A Federal Government grant will give students the opportunity to share skills and cultural perspectives during an intensive international study tour.
A new intercultural collaborative creative writing studio will enable 18 students in the Bachelor of Arts (Creative Writing) to collaborate with student writers in the School of Foreign Languages at Sun Yat-sen University in China.
The two-week study tour to Guangzhou and Yangshou in 2017 will give RMIT students the chance to workshop, write, edit and publish anthologies of creative work in collaboration with their Chinese peers.
To facilitate the project, Dr Francesca Rendle-Short, Associate Professor in the School of Media and Communication, applied for mobility grants through the New Colombo Plan, a Federal Government initiative that encourages Australian undergraduate students to study and undertake internships in the Indo-Pacific region.
This project was one of 13 successful RMIT projects selected by the Department of Foreign Affairs and Trade for funding, and one of two creative writing projects selected from hundreds of projects in fields as diverse as education, engineering, business and geology.
Rendle-Short said the project will shape the world because the power of writing is more than just stories.
“This intercultural writing project gives students who wouldn’t normally work with each other the opportunity to explore their cultures through story, workshops, writing together, and shared cultural experiences in Guangzhou and Yangshou," she said.
“It is underpinned by principles of mutual respect and desire for genuine exchange of ideas, expression, loves, losses, fears and desires.”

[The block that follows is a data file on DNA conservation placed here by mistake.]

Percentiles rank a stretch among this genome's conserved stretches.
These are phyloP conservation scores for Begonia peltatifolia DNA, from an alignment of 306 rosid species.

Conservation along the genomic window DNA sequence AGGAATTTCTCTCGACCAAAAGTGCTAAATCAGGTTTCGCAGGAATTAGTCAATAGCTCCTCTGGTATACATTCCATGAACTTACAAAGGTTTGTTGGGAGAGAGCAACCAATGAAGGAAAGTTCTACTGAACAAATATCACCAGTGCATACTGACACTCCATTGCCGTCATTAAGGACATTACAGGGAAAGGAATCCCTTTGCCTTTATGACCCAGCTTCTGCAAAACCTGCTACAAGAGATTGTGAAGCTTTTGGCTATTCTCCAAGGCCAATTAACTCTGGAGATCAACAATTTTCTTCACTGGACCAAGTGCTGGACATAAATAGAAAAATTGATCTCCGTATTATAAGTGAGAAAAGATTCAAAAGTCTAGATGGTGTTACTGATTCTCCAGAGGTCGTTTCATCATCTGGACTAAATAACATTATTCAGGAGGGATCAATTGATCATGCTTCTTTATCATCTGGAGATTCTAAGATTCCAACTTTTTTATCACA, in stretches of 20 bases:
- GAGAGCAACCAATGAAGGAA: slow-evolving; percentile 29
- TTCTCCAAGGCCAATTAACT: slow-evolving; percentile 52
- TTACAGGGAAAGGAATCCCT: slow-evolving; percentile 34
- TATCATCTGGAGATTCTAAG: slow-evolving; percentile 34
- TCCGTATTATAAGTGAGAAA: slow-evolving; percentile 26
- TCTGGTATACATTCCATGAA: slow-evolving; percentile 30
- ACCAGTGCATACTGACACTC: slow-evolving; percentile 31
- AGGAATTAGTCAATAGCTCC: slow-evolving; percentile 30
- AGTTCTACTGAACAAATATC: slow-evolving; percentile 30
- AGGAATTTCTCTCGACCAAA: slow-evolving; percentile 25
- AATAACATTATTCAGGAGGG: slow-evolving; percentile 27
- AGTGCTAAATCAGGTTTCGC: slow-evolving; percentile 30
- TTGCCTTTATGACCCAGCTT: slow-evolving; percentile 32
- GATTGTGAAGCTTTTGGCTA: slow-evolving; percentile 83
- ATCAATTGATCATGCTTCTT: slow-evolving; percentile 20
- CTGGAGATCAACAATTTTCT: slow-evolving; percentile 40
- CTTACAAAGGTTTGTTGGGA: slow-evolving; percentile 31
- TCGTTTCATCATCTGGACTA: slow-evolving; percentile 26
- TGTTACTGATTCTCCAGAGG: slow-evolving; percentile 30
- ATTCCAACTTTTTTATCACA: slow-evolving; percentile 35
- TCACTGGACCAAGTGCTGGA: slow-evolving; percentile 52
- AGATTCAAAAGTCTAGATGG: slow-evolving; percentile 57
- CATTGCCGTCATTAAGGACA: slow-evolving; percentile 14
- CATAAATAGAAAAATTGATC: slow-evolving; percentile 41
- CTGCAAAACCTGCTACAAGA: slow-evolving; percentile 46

Associate Professor David Carlin, Deputy Dean of Communication in the School, said the funding of $59,400 is an outstanding achievement and a terrific reward for a sustained and ongoing body of work on Rendle-Short’s part, within non/fictionLab and the Creative Writing program.
“The grant helps to consolidate the strong relationship that the RMIT writing programs have been building with Sun Yat-sen University, and Professor DAI Fan, in the Department of English through Rendle-Short’s innovative intercultural studios,” Carlin said.
Students in Melbourne and China have been collaborating online in these studios since 2015 using the messaging app WeChat to produce new anthologies of creative writing.
Four anthologies have been produced so far through these studios: Sea of Honey (2015), The Fish are Fine (2015), Shared Moon (2016), Under a Clear Sky (2016).
Kate Abbey, a student in the studio, said that through WeChat, phones began to beep and buzz as virtual conversations flashed across the ocean between Melbourne and China.
“Friendships blossomed,” Abbey said.
Student Cordelia Rice agreed, saying the distance began to shrink and shrivel.
“It becomes clear we are bonded, through words, through narrative, we have created a book, we are left changed,” Rice said.
The 2017 study tour will be open to all students in their second year of creative writing and is a chance for students who might not otherwise be able to afford to undertake an overseas experience.
While in China, students will engage with cultural institutions and the local community.
For RMIT, it means a chance to grow a shared transnational literature, building a network of emerging Indo-Pacific writers who are stronger and more creative together.
Story: Wendy Little and Ronnie Scott